Written by Simon J. Kistemaker Reviewed By Iain D. Campbell

The popularisation of dispensational and premillennial theology through the Left Behind series is only one reason why sound expository material on the book of Revelation is vital for today’s church. This latest commentary by Simon Kistemaker is a welcome addition to Revelation studies, and will go a long way to assist with careful and considered exposition of the closing book of the canon. It complements both earlier works from the same author, and other helpful studies on Revelation, such as the magisterial commentary by Greg Beale.

Kistemaker’s introduction deals with various aspects of interpretation, such as patterning, language, use of Scripture, authorship, context, modes of interpretation, unity and theology. This is done well, although it seems strange to plunge straight into a discussion of number patternings in Revelation (4), especially when other aspects of interpretation, such as the millennial issue, are given such short treatment. Indeed, in the introduction Kistemaker discusses only the pre-millennial and a-millennial views, opting for the latter against an idealist approach to Revelation as a whole (42). Although Beale nuances his approach with more exactness, both commentaries take a similar view of Revelation, and together they provide a great deal of interpretative insight, based on a redemptive-historical and a-millennial scheme.

Kistemaker also takes the view that the book as a whole is epistolary—although letters to seven churches are mentioned, he is of the opinion that the letters of chapters 2 and 3 make no sense outwith the context of the book as a whole. However, Kistemaker interprets the door-knocking passage of 3:20 in an overly individualistic way, when the emphasis appears to be on the Lord’s dealings with the corporate church.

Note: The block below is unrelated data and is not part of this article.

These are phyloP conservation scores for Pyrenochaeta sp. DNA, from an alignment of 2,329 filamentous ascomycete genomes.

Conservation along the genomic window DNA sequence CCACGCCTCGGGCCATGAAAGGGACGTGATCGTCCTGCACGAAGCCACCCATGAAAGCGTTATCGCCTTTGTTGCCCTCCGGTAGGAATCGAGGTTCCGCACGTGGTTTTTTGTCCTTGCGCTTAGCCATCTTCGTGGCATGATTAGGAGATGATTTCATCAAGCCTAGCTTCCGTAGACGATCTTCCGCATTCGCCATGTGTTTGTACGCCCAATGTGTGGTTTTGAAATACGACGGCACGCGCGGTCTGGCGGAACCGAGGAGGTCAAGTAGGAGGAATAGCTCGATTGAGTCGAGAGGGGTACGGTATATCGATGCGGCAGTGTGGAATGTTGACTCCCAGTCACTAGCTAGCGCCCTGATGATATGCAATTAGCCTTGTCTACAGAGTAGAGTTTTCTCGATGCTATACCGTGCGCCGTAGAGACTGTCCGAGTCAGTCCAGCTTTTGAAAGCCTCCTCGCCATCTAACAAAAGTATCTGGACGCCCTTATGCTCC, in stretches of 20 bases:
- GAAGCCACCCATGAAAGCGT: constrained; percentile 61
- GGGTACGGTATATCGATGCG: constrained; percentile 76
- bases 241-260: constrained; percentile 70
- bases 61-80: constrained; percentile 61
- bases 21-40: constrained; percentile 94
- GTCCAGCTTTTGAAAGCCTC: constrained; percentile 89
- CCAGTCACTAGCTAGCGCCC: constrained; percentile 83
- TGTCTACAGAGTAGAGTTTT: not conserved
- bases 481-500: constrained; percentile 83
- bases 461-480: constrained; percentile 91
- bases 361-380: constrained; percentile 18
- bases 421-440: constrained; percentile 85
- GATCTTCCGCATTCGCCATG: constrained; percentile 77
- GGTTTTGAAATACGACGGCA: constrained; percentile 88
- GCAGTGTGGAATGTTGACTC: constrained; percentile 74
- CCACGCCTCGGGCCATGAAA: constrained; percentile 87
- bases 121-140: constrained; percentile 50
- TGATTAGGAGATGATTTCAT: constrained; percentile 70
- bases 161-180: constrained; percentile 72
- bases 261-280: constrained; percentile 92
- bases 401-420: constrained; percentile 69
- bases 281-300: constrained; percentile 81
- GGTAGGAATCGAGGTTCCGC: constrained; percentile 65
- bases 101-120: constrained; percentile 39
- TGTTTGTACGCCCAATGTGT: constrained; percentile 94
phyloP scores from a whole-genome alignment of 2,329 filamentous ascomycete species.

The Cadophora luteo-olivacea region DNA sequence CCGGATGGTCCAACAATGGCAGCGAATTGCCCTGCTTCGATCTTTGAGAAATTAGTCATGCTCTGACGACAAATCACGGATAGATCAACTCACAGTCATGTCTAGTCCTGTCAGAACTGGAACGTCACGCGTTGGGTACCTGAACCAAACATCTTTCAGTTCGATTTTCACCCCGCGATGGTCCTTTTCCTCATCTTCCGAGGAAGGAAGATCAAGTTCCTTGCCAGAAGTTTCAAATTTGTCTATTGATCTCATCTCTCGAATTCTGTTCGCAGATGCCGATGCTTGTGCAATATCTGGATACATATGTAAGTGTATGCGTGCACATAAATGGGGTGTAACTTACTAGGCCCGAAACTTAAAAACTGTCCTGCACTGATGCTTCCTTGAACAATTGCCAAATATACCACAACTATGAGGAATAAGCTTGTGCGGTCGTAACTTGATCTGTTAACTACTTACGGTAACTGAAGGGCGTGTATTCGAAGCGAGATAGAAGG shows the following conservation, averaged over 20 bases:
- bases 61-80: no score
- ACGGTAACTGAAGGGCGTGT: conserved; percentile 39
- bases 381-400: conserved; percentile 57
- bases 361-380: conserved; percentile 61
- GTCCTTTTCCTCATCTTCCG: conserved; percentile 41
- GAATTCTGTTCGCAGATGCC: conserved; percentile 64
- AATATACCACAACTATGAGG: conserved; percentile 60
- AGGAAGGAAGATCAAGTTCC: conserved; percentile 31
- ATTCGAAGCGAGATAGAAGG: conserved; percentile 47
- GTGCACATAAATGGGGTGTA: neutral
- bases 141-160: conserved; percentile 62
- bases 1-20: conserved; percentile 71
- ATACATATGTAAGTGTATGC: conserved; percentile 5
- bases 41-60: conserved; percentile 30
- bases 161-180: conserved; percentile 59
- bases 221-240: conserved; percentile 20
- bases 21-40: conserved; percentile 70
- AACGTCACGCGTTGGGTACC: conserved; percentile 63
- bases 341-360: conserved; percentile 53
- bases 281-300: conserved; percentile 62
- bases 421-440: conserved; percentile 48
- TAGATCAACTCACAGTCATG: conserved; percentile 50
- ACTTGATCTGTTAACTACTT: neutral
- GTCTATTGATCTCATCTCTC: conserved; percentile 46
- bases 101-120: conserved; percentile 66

The commentary gives a balanced and fair treatment of Revelation, paying close attention throughout to the OT background to the symbolic language of the book. There are one or two infelicitous phrases, such as the statement (on 1:1) that ‘Jesus Christ is subordinate to God’, a statement which surely requires further nuancing. Other phrases, such as Kistemaker’s explanation of the title ‘the Root and Descendant of David’ (22:16), receive scant attention. Yet surely a phrase such as this, crowning both the Apocalypse and the canon of Scripture, is an important marker of God’s covenant salvation, which has now reached its climax in the final ingathering of God’s people to the New Jerusalem.

Central to Kistemaker’s exposition is his exegetical method: he sees the book of Revelation as cyclical in nature. There is, he suggests, ‘progressive parallelism in each successive cycle’, all of which reveal ‘new perspectives on God’s unfolding message to the church’ (65). This is surely correct. A linear or literal reading of Revelation makes little sense, in spite of the bold attempt of the Left Behind storyline. To work through the book of Revelation is not to stand on a mechanical walkway, which carries us along the horizontal; it is rather to climb a spiral staircase, so that we are constantly covering the same themes, yet moving higher to new insights.

After all the book of Revelation was intended to give encouragement to a persecuted church and to encourage the church to keep the big picture in mind. Its message is that Christ is in control. There is a future for the church and a hope for the Gospel. ‘The message of Revelation is a message of hope, for Christ who has overcome the world will vindicate his saints’ (54).

The commentary follows the pattern of earlier NT commentaries in the Hendriksen/Kistemaker series, with comments on the text being followed by a note of Greek words and phrases. The clarity of the type, as well as the careful exposition, make this book a joy to handle; the absence of a subject index is however regrettable. But with this commentary, Revelation studies are well served. The Left Behind series may not have the last word in eschatology after all!

Iain D. Campbell

Isle of Lewis